Not only did individuals with I/DD lose employment setting options, they also lost providers who offered employment services: “Some of the providers participating in this study are no longer offering employment services. Those interviewed cited barriers that interfered with their ability to provide employment services, including the prohibition on colocation of community supports and employment services and increased provider costs for providing employment supports.” (p. 2) 

Maine’s goal of improving work opportunities for those with I/DD through the phasing out of facility-based options has yet to be realized. The unintended consequences of eliminating facility-based employment opportunities are important to examine as all states are in a transition period and must change policy to meet new federal waiver criteria. Moreover, the study offers lessons learned for other states trying to increase competitive, integrated work opportunities of those with I/DD.

Read the full study here:


What research still needs to be done

Maine’s case study is an important example of the need to assess if changes in policy have produced the intended outcome. Unfortunately, the study did not report an increase or decrease in the quality of life of those individuals who lost their jobs and how they are now spending their time. Given the scarce public funding available to meet such a growing demand, policy must be both developed and evaluated through research that focuses on the participant’s quality of life.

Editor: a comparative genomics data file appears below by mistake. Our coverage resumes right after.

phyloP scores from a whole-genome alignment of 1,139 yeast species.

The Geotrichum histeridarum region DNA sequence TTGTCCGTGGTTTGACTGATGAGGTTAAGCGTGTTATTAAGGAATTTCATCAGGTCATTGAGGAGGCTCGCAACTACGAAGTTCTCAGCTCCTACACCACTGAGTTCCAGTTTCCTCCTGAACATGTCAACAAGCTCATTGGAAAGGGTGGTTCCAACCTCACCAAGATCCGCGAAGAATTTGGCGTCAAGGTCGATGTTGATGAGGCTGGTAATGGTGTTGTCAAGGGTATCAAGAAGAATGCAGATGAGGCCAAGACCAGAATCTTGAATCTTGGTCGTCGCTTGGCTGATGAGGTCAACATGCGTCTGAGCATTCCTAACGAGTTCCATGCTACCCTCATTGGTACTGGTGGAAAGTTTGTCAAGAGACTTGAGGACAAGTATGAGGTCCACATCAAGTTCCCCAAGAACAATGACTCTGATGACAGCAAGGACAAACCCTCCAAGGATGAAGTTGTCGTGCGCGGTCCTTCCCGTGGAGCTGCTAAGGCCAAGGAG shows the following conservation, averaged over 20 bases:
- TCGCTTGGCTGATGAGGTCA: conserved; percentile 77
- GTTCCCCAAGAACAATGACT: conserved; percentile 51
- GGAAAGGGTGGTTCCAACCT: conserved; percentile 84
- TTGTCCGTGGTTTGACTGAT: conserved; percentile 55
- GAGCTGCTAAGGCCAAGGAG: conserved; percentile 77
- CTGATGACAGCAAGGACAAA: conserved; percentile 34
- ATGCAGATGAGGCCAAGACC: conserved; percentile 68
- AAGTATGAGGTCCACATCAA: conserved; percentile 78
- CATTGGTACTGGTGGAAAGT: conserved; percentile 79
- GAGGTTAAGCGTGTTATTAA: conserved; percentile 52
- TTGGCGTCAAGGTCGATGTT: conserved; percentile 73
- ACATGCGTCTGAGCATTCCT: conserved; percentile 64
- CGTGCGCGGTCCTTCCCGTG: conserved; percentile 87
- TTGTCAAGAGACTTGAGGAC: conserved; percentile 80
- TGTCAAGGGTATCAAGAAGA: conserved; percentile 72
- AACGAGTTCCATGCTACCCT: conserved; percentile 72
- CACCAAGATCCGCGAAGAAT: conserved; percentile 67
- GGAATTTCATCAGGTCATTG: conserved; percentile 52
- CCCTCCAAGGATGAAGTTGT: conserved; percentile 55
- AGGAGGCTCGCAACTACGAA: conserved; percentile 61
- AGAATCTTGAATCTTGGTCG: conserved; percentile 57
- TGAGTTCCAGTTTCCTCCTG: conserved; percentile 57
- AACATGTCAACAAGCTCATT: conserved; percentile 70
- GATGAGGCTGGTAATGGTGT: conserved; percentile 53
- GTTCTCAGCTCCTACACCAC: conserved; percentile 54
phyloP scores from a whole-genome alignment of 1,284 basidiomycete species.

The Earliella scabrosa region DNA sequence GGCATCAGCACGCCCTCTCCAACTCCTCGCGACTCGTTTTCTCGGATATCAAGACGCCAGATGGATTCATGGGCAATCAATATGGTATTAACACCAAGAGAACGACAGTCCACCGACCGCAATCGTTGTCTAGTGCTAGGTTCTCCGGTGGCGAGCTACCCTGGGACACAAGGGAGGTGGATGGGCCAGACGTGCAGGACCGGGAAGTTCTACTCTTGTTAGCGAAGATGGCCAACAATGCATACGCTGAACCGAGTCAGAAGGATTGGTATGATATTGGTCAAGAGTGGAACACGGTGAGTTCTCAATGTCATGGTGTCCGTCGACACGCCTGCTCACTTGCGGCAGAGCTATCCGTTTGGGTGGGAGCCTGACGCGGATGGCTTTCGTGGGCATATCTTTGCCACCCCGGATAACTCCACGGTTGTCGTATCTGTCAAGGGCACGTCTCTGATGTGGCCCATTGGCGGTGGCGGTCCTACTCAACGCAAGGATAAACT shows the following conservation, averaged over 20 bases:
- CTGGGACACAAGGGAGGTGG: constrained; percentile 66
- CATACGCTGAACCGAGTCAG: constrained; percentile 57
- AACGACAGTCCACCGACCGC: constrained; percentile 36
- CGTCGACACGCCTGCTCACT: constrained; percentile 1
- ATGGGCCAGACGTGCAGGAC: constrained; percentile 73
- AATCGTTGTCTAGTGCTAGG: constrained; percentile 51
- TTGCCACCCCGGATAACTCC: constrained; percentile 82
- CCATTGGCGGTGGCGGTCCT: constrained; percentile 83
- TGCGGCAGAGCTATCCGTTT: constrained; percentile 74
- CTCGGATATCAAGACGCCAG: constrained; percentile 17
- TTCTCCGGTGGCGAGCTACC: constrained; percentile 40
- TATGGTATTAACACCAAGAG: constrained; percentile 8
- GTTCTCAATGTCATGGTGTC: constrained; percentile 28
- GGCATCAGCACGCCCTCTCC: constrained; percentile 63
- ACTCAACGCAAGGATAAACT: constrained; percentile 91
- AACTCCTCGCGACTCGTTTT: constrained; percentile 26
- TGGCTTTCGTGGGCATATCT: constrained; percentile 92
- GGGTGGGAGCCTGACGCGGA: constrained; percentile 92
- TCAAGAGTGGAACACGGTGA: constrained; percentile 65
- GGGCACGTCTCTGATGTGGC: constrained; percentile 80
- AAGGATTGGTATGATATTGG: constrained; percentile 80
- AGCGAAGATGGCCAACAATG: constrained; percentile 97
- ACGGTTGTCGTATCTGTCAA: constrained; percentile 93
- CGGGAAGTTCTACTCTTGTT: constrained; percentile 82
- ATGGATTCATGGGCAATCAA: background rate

PULL QUOTE “Good policies are data driven, and accompanied by information systems that can measure whether the policy change improves outcomes.” -Page 34

In April 2014, as the National Coordinator of the Coalition for Community Choice, I attended a meeting of the Interagency Autism Coordinating Committee (IACC). Inasmuch that less than 2% of research funding for autism goes towards evaluating supports of adults on the spectrum, I suggested areas of research that would directly impact adults on the autism spectrum as well as influence policy decisions. The following questions apply to those on the autism spectrum and to the broader population of individuals with I/DD:

  • How does setting design, program structure, and/or sensory-friendly environments influence quality of life?
  • Are these unique supports protected in policy?
  • How can technology and/or natural supports be used more effectively?
  • Those who have the most challenges are often the first to be denied opportunities.
  • What are better employment supports for elopement, self-injurious behavior and medical fragility or for those who become so frustrated that their only way to communicate is through physical behaviors?